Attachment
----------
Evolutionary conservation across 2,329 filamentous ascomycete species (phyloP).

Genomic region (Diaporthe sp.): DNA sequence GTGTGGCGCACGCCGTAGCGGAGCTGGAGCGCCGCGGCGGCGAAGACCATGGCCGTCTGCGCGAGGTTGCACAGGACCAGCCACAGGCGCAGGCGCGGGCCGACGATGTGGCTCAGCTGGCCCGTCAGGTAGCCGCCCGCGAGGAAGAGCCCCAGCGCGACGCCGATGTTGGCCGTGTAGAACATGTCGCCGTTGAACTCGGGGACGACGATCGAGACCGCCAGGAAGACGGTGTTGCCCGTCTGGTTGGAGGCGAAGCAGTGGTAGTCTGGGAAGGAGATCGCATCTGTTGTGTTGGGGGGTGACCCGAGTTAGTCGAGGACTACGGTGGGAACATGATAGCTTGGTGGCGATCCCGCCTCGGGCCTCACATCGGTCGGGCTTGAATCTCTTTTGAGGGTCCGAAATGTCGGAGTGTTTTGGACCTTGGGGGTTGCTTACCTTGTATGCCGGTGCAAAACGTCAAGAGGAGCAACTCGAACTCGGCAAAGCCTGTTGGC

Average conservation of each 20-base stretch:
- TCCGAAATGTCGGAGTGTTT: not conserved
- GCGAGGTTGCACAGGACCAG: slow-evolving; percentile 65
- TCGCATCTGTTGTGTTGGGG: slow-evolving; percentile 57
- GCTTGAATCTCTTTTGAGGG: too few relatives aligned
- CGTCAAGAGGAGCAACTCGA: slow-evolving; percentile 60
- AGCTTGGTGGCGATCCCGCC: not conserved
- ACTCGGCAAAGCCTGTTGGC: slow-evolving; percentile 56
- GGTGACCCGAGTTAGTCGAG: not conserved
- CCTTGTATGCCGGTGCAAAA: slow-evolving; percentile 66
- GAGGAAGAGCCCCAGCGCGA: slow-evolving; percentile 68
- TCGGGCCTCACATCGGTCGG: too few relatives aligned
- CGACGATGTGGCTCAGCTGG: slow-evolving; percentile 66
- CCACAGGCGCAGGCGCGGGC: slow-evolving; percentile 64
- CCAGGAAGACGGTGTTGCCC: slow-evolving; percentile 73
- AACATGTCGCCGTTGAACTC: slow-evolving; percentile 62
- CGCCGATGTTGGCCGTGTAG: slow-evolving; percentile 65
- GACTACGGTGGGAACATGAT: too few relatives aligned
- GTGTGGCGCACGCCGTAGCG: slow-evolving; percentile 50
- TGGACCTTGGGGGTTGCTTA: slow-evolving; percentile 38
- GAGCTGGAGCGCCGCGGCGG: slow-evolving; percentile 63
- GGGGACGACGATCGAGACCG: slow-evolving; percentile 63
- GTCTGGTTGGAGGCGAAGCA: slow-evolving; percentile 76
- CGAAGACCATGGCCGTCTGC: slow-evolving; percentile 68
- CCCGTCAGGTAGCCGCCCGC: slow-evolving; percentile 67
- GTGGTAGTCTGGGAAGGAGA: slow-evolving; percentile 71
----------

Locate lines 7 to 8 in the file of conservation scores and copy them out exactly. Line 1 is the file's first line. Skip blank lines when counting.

- GCTTGAATCTCTTTTGAGGG: too few relatives aligned
- CGTCAAGAGGAGCAACTCGA: slow-evolving; percentile 60